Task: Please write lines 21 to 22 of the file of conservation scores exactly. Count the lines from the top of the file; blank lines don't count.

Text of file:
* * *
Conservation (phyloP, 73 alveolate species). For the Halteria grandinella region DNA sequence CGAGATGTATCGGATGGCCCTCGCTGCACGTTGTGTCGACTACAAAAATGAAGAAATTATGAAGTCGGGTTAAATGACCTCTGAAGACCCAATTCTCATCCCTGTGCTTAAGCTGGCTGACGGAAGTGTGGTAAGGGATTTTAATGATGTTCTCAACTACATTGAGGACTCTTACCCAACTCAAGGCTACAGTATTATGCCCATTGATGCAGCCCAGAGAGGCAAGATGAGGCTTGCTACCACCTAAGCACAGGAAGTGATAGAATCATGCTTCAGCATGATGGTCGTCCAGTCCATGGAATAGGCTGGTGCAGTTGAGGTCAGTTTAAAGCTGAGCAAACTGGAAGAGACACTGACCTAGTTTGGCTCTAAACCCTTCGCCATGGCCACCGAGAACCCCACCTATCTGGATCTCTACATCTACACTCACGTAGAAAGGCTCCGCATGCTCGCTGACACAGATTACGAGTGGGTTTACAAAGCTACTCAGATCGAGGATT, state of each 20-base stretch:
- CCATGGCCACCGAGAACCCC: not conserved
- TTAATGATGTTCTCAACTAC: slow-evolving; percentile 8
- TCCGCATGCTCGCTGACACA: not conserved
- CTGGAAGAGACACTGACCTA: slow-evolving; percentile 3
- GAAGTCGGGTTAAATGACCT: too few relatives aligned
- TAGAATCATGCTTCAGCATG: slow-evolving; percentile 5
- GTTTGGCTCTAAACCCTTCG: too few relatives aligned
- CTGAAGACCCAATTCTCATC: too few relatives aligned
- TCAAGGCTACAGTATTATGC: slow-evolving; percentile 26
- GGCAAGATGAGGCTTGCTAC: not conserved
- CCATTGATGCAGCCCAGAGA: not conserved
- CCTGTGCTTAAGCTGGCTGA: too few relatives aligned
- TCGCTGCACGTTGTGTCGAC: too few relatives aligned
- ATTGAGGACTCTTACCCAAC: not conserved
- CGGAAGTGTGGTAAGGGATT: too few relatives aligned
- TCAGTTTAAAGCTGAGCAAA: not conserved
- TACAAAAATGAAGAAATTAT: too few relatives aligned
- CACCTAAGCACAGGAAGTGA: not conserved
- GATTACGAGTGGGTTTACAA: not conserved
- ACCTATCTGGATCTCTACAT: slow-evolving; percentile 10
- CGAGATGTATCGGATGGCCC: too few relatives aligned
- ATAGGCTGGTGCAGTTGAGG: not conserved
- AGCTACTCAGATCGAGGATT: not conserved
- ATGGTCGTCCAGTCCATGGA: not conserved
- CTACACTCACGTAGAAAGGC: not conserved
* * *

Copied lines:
- ACCTATCTGGATCTCTACAT: slow-evolving; percentile 10
- CGAGATGTATCGGATGGCCC: too few relatives aligned